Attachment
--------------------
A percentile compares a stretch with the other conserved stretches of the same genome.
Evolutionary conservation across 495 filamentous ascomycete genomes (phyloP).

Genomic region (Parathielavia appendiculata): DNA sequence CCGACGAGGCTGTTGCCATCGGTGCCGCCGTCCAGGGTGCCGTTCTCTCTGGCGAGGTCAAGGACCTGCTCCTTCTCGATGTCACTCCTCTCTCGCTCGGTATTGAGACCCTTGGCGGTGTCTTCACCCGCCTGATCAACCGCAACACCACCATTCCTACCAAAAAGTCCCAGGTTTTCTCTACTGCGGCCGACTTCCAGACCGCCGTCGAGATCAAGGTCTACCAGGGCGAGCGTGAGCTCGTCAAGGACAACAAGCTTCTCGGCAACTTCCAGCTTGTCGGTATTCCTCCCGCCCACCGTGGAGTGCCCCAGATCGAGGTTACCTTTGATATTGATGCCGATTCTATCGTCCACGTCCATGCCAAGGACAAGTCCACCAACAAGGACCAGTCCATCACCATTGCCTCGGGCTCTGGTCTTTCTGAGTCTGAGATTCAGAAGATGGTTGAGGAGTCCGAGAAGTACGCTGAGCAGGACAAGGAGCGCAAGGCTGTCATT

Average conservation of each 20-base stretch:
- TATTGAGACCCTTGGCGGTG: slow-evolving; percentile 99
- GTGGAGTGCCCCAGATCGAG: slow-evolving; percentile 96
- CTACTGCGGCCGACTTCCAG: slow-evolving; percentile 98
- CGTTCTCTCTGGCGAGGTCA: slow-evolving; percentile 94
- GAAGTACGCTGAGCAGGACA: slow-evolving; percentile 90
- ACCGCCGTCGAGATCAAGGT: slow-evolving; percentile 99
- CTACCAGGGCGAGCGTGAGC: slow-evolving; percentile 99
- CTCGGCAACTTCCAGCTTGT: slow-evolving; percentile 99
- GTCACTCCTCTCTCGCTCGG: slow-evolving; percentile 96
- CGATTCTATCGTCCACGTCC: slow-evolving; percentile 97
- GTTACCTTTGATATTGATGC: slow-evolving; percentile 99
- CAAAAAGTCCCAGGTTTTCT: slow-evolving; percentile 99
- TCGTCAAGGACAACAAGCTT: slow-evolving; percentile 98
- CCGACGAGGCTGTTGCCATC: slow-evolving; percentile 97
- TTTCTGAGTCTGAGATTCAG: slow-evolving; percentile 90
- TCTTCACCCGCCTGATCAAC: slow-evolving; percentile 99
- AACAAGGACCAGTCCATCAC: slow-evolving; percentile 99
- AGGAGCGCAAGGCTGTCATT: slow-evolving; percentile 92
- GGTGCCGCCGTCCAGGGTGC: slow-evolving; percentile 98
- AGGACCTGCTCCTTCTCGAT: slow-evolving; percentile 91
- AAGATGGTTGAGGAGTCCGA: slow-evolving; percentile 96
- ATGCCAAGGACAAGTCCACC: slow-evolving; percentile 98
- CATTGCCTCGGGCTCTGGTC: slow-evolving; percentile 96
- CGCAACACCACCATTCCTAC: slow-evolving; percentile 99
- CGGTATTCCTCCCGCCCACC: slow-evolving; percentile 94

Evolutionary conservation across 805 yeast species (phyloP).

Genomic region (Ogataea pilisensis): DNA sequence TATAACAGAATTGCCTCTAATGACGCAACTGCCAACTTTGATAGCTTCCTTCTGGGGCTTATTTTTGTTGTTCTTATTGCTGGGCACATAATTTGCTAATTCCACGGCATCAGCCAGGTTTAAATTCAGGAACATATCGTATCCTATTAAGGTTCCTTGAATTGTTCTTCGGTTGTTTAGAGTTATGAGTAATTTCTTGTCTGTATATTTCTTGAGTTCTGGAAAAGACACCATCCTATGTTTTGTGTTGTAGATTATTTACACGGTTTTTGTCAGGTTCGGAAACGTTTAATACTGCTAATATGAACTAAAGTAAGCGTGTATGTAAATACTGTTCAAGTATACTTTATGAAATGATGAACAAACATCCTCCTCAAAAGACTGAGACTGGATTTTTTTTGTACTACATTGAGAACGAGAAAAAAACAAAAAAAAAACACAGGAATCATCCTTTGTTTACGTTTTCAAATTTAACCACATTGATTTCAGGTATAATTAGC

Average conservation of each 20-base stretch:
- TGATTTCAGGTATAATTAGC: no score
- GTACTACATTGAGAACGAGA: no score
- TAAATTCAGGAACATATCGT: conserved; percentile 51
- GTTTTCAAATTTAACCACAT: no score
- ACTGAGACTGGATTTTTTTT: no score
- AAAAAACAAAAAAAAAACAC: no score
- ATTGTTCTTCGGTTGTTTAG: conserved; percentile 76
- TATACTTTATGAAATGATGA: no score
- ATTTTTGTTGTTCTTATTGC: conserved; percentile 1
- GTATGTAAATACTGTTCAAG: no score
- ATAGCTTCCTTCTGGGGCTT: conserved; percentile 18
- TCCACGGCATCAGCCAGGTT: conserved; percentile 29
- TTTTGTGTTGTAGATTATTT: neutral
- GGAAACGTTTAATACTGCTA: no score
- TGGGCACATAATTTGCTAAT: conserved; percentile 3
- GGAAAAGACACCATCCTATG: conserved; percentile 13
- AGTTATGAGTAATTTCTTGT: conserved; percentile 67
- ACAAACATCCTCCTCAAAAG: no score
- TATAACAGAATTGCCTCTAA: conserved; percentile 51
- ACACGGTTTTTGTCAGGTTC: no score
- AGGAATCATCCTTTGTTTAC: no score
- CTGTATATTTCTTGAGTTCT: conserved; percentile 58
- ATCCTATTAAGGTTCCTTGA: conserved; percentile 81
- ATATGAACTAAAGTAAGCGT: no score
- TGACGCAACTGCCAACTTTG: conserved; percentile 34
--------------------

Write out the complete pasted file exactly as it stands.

A percentile compares a stretch with the other conserved stretches of the same genome.
Evolutionary conservation across 495 filamentous ascomycete genomes (phyloP).

Genomic region (Parathielavia appendiculata): DNA sequence CCGACGAGGCTGTTGCCATCGGTGCCGCCGTCCAGGGTGCCGTTCTCTCTGGCGAGGTCAAGGACCTGCTCCTTCTCGATGTCACTCCTCTCTCGCTCGGTATTGAGACCCTTGGCGGTGTCTTCACCCGCCTGATCAACCGCAACACCACCATTCCTACCAAAAAGTCCCAGGTTTTCTCTACTGCGGCCGACTTCCAGACCGCCGTCGAGATCAAGGTCTACCAGGGCGAGCGTGAGCTCGTCAAGGACAACAAGCTTCTCGGCAACTTCCAGCTTGTCGGTATTCCTCCCGCCCACCGTGGAGTGCCCCAGATCGAGGTTACCTTTGATATTGATGCCGATTCTATCGTCCACGTCCATGCCAAGGACAAGTCCACCAACAAGGACCAGTCCATCACCATTGCCTCGGGCTCTGGTCTTTCTGAGTCTGAGATTCAGAAGATGGTTGAGGAGTCCGAGAAGTACGCTGAGCAGGACAAGGAGCGCAAGGCTGTCATT

Average conservation of each 20-base stretch:
- TATTGAGACCCTTGGCGGTG: slow-evolving; percentile 99
- GTGGAGTGCCCCAGATCGAG: slow-evolving; percentile 96
- CTACTGCGGCCGACTTCCAG: slow-evolving; percentile 98
- CGTTCTCTCTGGCGAGGTCA: slow-evolving; percentile 94
- GAAGTACGCTGAGCAGGACA: slow-evolving; percentile 90
- ACCGCCGTCGAGATCAAGGT: slow-evolving; percentile 99
- CTACCAGGGCGAGCGTGAGC: slow-evolving; percentile 99
- CTCGGCAACTTCCAGCTTGT: slow-evolving; percentile 99
- GTCACTCCTCTCTCGCTCGG: slow-evolving; percentile 96
- CGATTCTATCGTCCACGTCC: slow-evolving; percentile 97
- GTTACCTTTGATATTGATGC: slow-evolving; percentile 99
- CAAAAAGTCCCAGGTTTTCT: slow-evolving; percentile 99
- TCGTCAAGGACAACAAGCTT: slow-evolving; percentile 98
- CCGACGAGGCTGTTGCCATC: slow-evolving; percentile 97
- TTTCTGAGTCTGAGATTCAG: slow-evolving; percentile 90
- TCTTCACCCGCCTGATCAAC: slow-evolving; percentile 99
- AACAAGGACCAGTCCATCAC: slow-evolving; percentile 99
- AGGAGCGCAAGGCTGTCATT: slow-evolving; percentile 92
- GGTGCCGCCGTCCAGGGTGC: slow-evolving; percentile 98
- AGGACCTGCTCCTTCTCGAT: slow-evolving; percentile 91
- AAGATGGTTGAGGAGTCCGA: slow-evolving; percentile 96
- ATGCCAAGGACAAGTCCACC: slow-evolving; percentile 98
- CATTGCCTCGGGCTCTGGTC: slow-evolving; percentile 96
- CGCAACACCACCATTCCTAC: slow-evolving; percentile 99
- CGGTATTCCTCCCGCCCACC: slow-evolving; percentile 94

Evolutionary conservation across 805 yeast species (phyloP).

Genomic region (Ogataea pilisensis): DNA sequence TATAACAGAATTGCCTCTAATGACGCAACTGCCAACTTTGATAGCTTCCTTCTGGGGCTTATTTTTGTTGTTCTTATTGCTGGGCACATAATTTGCTAATTCCACGGCATCAGCCAGGTTTAAATTCAGGAACATATCGTATCCTATTAAGGTTCCTTGAATTGTTCTTCGGTTGTTTAGAGTTATGAGTAATTTCTTGTCTGTATATTTCTTGAGTTCTGGAAAAGACACCATCCTATGTTTTGTGTTGTAGATTATTTACACGGTTTTTGTCAGGTTCGGAAACGTTTAATACTGCTAATATGAACTAAAGTAAGCGTGTATGTAAATACTGTTCAAGTATACTTTATGAAATGATGAACAAACATCCTCCTCAAAAGACTGAGACTGGATTTTTTTTGTACTACATTGAGAACGAGAAAAAAACAAAAAAAAAACACAGGAATCATCCTTTGTTTACGTTTTCAAATTTAACCACATTGATTTCAGGTATAATTAGC

Average conservation of each 20-base stretch:
- TGATTTCAGGTATAATTAGC: no score
- GTACTACATTGAGAACGAGA: no score
- TAAATTCAGGAACATATCGT: conserved; percentile 51
- GTTTTCAAATTTAACCACAT: no score
- ACTGAGACTGGATTTTTTTT: no score
- AAAAAACAAAAAAAAAACAC: no score
- ATTGTTCTTCGGTTGTTTAG: conserved; percentile 76
- TATACTTTATGAAATGATGA: no score
- ATTTTTGTTGTTCTTATTGC: conserved; percentile 1
- GTATGTAAATACTGTTCAAG: no score
- ATAGCTTCCTTCTGGGGCTT: conserved; percentile 18
- TCCACGGCATCAGCCAGGTT: conserved; percentile 29
- TTTTGTGTTGTAGATTATTT: neutral
- GGAAACGTTTAATACTGCTA: no score
- TGGGCACATAATTTGCTAAT: conserved; percentile 3
- GGAAAAGACACCATCCTATG: conserved; percentile 13
- AGTTATGAGTAATTTCTTGT: conserved; percentile 67
- ACAAACATCCTCCTCAAAAG: no score
- TATAACAGAATTGCCTCTAA: conserved; percentile 51
- ACACGGTTTTTGTCAGGTTC: no score
- AGGAATCATCCTTTGTTTAC: no score
- CTGTATATTTCTTGAGTTCT: conserved; percentile 58
- ATCCTATTAAGGTTCCTTGA: conserved; percentile 81
- ATATGAACTAAAGTAAGCGT: no score
- TGACGCAACTGCCAACTTTG: conserved; percentile 34